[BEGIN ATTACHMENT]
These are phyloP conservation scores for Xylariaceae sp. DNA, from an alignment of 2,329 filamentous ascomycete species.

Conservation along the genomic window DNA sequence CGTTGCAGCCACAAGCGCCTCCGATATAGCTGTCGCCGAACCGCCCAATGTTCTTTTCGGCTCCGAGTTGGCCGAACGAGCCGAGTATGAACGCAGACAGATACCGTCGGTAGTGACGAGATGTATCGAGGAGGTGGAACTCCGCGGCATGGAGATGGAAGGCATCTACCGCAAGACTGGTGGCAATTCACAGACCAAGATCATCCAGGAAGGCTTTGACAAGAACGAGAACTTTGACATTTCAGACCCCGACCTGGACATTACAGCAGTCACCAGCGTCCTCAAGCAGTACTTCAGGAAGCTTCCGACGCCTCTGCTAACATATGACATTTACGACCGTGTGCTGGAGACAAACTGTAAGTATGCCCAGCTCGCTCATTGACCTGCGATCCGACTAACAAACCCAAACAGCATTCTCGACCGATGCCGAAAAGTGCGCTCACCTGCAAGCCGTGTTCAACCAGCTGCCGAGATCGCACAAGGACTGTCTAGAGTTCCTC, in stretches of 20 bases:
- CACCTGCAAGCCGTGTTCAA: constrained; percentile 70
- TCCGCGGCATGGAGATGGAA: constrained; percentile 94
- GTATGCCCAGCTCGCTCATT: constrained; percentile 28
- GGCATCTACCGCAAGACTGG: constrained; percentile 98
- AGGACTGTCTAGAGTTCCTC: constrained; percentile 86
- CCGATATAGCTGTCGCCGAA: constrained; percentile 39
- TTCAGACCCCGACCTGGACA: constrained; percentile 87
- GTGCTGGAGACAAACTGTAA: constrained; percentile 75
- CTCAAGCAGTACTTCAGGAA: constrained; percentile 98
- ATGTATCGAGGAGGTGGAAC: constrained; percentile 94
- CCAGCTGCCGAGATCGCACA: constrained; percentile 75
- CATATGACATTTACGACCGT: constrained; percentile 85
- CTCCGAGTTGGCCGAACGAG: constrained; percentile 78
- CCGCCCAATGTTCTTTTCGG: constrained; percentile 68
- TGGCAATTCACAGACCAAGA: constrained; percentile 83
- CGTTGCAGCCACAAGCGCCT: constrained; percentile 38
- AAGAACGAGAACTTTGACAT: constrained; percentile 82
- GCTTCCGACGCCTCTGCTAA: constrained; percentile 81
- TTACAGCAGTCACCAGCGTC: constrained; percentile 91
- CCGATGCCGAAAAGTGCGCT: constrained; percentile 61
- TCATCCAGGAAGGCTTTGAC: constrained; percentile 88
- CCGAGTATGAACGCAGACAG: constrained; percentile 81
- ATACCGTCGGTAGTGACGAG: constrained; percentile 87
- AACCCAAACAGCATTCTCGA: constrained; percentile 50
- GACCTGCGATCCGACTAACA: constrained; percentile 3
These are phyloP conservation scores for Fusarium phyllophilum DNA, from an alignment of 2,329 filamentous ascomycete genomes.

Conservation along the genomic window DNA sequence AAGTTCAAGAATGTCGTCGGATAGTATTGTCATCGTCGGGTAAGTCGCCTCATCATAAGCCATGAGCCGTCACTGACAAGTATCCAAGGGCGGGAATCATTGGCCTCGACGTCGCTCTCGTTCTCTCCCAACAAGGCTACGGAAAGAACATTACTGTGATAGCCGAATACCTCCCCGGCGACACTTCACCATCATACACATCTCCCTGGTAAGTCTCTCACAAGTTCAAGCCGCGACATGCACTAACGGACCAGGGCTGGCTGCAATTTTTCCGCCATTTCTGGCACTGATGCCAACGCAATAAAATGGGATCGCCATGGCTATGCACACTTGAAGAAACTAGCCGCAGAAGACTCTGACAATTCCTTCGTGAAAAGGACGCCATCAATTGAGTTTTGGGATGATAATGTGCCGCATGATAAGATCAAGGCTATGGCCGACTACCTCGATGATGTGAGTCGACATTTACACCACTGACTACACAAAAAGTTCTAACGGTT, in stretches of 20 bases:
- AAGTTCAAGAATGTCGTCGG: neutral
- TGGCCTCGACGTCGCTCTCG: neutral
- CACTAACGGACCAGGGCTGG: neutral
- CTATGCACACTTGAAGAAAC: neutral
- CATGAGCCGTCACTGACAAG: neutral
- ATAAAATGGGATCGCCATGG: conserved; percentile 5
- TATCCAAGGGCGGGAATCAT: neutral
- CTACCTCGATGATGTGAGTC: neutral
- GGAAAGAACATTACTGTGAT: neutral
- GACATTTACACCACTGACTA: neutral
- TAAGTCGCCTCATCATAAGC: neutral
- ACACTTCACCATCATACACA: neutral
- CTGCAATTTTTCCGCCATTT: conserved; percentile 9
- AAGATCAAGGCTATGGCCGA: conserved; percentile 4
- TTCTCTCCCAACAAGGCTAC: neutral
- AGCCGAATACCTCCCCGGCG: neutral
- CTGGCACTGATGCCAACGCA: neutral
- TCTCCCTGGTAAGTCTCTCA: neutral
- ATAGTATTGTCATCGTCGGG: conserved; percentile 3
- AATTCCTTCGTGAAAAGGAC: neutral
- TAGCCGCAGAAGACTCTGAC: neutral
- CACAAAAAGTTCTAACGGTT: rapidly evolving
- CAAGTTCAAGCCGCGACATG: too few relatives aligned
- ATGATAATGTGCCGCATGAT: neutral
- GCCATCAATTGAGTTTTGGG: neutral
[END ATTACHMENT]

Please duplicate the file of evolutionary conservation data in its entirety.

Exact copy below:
These are phyloP conservation scores for Xylariaceae sp. DNA, from an alignment of 2,329 filamentous ascomycete species.

Conservation along the genomic window DNA sequence CGTTGCAGCCACAAGCGCCTCCGATATAGCTGTCGCCGAACCGCCCAATGTTCTTTTCGGCTCCGAGTTGGCCGAACGAGCCGAGTATGAACGCAGACAGATACCGTCGGTAGTGACGAGATGTATCGAGGAGGTGGAACTCCGCGGCATGGAGATGGAAGGCATCTACCGCAAGACTGGTGGCAATTCACAGACCAAGATCATCCAGGAAGGCTTTGACAAGAACGAGAACTTTGACATTTCAGACCCCGACCTGGACATTACAGCAGTCACCAGCGTCCTCAAGCAGTACTTCAGGAAGCTTCCGACGCCTCTGCTAACATATGACATTTACGACCGTGTGCTGGAGACAAACTGTAAGTATGCCCAGCTCGCTCATTGACCTGCGATCCGACTAACAAACCCAAACAGCATTCTCGACCGATGCCGAAAAGTGCGCTCACCTGCAAGCCGTGTTCAACCAGCTGCCGAGATCGCACAAGGACTGTCTAGAGTTCCTC, in stretches of 20 bases:
- CACCTGCAAGCCGTGTTCAA: constrained; percentile 70
- TCCGCGGCATGGAGATGGAA: constrained; percentile 94
- GTATGCCCAGCTCGCTCATT: constrained; percentile 28
- GGCATCTACCGCAAGACTGG: constrained; percentile 98
- AGGACTGTCTAGAGTTCCTC: constrained; percentile 86
- CCGATATAGCTGTCGCCGAA: constrained; percentile 39
- TTCAGACCCCGACCTGGACA: constrained; percentile 87
- GTGCTGGAGACAAACTGTAA: constrained; percentile 75
- CTCAAGCAGTACTTCAGGAA: constrained; percentile 98
- ATGTATCGAGGAGGTGGAAC: constrained; percentile 94
- CCAGCTGCCGAGATCGCACA: constrained; percentile 75
- CATATGACATTTACGACCGT: constrained; percentile 85
- CTCCGAGTTGGCCGAACGAG: constrained; percentile 78
- CCGCCCAATGTTCTTTTCGG: constrained; percentile 68
- TGGCAATTCACAGACCAAGA: constrained; percentile 83
- CGTTGCAGCCACAAGCGCCT: constrained; percentile 38
- AAGAACGAGAACTTTGACAT: constrained; percentile 82
- GCTTCCGACGCCTCTGCTAA: constrained; percentile 81
- TTACAGCAGTCACCAGCGTC: constrained; percentile 91
- CCGATGCCGAAAAGTGCGCT: constrained; percentile 61
- TCATCCAGGAAGGCTTTGAC: constrained; percentile 88
- CCGAGTATGAACGCAGACAG: constrained; percentile 81
- ATACCGTCGGTAGTGACGAG: constrained; percentile 87
- AACCCAAACAGCATTCTCGA: constrained; percentile 50
- GACCTGCGATCCGACTAACA: constrained; percentile 3
These are phyloP conservation scores for Fusarium phyllophilum DNA, from an alignment of 2,329 filamentous ascomycete genomes.

Conservation along the genomic window DNA sequence AAGTTCAAGAATGTCGTCGGATAGTATTGTCATCGTCGGGTAAGTCGCCTCATCATAAGCCATGAGCCGTCACTGACAAGTATCCAAGGGCGGGAATCATTGGCCTCGACGTCGCTCTCGTTCTCTCCCAACAAGGCTACGGAAAGAACATTACTGTGATAGCCGAATACCTCCCCGGCGACACTTCACCATCATACACATCTCCCTGGTAAGTCTCTCACAAGTTCAAGCCGCGACATGCACTAACGGACCAGGGCTGGCTGCAATTTTTCCGCCATTTCTGGCACTGATGCCAACGCAATAAAATGGGATCGCCATGGCTATGCACACTTGAAGAAACTAGCCGCAGAAGACTCTGACAATTCCTTCGTGAAAAGGACGCCATCAATTGAGTTTTGGGATGATAATGTGCCGCATGATAAGATCAAGGCTATGGCCGACTACCTCGATGATGTGAGTCGACATTTACACCACTGACTACACAAAAAGTTCTAACGGTT, in stretches of 20 bases:
- AAGTTCAAGAATGTCGTCGG: neutral
- TGGCCTCGACGTCGCTCTCG: neutral
- CACTAACGGACCAGGGCTGG: neutral
- CTATGCACACTTGAAGAAAC: neutral
- CATGAGCCGTCACTGACAAG: neutral
- ATAAAATGGGATCGCCATGG: conserved; percentile 5
- TATCCAAGGGCGGGAATCAT: neutral
- CTACCTCGATGATGTGAGTC: neutral
- GGAAAGAACATTACTGTGAT: neutral
- GACATTTACACCACTGACTA: neutral
- TAAGTCGCCTCATCATAAGC: neutral
- ACACTTCACCATCATACACA: neutral
- CTGCAATTTTTCCGCCATTT: conserved; percentile 9
- AAGATCAAGGCTATGGCCGA: conserved; percentile 4
- TTCTCTCCCAACAAGGCTAC: neutral
- AGCCGAATACCTCCCCGGCG: neutral
- CTGGCACTGATGCCAACGCA: neutral
- TCTCCCTGGTAAGTCTCTCA: neutral
- ATAGTATTGTCATCGTCGGG: conserved; percentile 3
- AATTCCTTCGTGAAAAGGAC: neutral
- TAGCCGCAGAAGACTCTGAC: neutral
- CACAAAAAGTTCTAACGGTT: rapidly evolving
- CAAGTTCAAGCCGCGACATG: too few relatives aligned
- ATGATAATGTGCCGCATGAT: neutral
- GCCATCAATTGAGTTTTGGG: neutral